Christine Perrin is the director of writing at Messiah College and has taught literature and creative writing at Johns Hopkins University, with Gordon College’s Orvieto Program, through the Pennsylvania Arts Council to students of all ages, and at the local classical school where her children attended. She consults with classical schools in curriculum development and faculty development in poetry and writing, and speaks regularly at the CiRCE Institute as well as the Society for Classical Learning conferences. She is a two-time recipient of the PA Arts Council Artists Fellowship and a Bread Loaf Writer’s Conference Fellowship. Her own work appears in various journals, including The New England ReviewImageTriQuarterlyBlackbirdChristianity and Literature, and The Cresset. She attended Johns Hopkins as an undergraduate student and earned her MFA from the University of Maryland. Christine is the series editor for the Writing & Rhetoric series and the author of The Art of Poetry, a textbook for middle and high school students. Christine and her husband, Christopher, are the parents of three grown children: Zoë, Elle, and Noah.

As a writer, Christine enjoys tracing the genealogical relationship of one writer to another, and sees writing as the highest form of reading. She is interested in the conversation that the philosopher Gadamer thought we were meant to have with literature: one that causes us to live differently. He describes poetry as “a nearness.” She has learned a great deal from her students—conversation partners. Another polymath influential in her career is the literary critic George Steiner, who insists that as readers we are here to serve the text, to dialogue with the writer, and to respond to art with art, to the extent that we are able. Some of her favorite work is guiding students through writing a senior thesis, a yearlong writing project.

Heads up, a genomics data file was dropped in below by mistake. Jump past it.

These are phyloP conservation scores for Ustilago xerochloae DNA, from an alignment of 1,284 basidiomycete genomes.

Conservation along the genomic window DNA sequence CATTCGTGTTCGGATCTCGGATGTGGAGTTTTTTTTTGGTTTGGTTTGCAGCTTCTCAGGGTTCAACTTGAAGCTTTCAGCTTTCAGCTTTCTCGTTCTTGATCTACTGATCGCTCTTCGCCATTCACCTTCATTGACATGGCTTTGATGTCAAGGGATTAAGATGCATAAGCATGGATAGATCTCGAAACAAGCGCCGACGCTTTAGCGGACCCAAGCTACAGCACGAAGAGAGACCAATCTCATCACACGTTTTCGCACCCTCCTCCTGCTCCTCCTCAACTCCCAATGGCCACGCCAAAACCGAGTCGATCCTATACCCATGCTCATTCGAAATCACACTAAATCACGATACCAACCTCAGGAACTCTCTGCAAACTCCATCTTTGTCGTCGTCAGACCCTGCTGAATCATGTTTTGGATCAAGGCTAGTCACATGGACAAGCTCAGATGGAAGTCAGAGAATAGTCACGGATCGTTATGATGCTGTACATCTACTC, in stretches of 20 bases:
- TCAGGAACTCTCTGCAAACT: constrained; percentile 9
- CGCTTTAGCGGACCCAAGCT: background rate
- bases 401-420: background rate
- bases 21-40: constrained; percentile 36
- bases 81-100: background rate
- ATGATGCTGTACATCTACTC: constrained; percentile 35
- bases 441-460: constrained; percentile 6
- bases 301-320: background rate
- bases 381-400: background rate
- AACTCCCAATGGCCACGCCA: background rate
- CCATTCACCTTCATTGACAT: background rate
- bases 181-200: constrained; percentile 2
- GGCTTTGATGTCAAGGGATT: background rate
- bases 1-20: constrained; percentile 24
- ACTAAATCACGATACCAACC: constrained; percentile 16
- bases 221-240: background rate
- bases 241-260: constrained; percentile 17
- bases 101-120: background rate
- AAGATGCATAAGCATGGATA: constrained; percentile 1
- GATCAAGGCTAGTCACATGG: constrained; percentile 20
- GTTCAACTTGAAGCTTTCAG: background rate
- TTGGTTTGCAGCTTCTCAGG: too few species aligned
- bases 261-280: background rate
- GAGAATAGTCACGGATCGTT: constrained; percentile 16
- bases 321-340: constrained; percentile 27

Consulting and Speaking Topics


  • How to teach students (middle school through high school) the skill of close reading literature (teaching students how to possess, read deeply, and converse with a book)
  • How to design assessments that privilege close reading
  • How to incorporate classroom experiences with literature that are performative and experiential
  • How to develop a literature curriculum
  • How to use literature to build community

Writing and Rhetoric

  • Best practices in the writing classroom
  • How to incorporate the curriculum school-wide according to your students’ preparation
  • How to understand the centrality of narrative and imitation in writing instruction—the progymnasmata model
  • How to understand the relationship of the Writing & Rhetoric series to expository writing
  • How to teach the Writing and Rhetoric curriculum
  • How to understand the interdependence of speaking, writing, and critical thinking
  • How to help students apply Writing and Rhetoric tools across the curriculum
  • How to understand the relationship between Writing and Rhetoric and later formal teaching of rhetoric


  • Why poetry?
  • How poetry is an essential discipline in the classical classroom
  • How to teach this broadly human art accessibly
  • How to use poetry to build community (public readings, liturgies, competitions, out-of-school events, common school-wide readings)

Specific Talk Descriptions

In addition to the mechanics of curriculum particulars, below are a few talks that Christine has regularly given to groups of educators and administrators as well as parents.

Poetic Knowledge and Literature

Poetic knowledge is essential in the classical tradition, but what is it? Literature introduces us to the world experientially in the following ways:

  • Naming like Adam
  • Produces the quality of attention, alertness: technology deficit syndrome, habits of mind, demands more of our attention
  • Exercises the imagination
  • Gives language adequate to our experience
  • Helps us to understand our own lives
  • Reminds us what faithful speech is (and therefore what is false)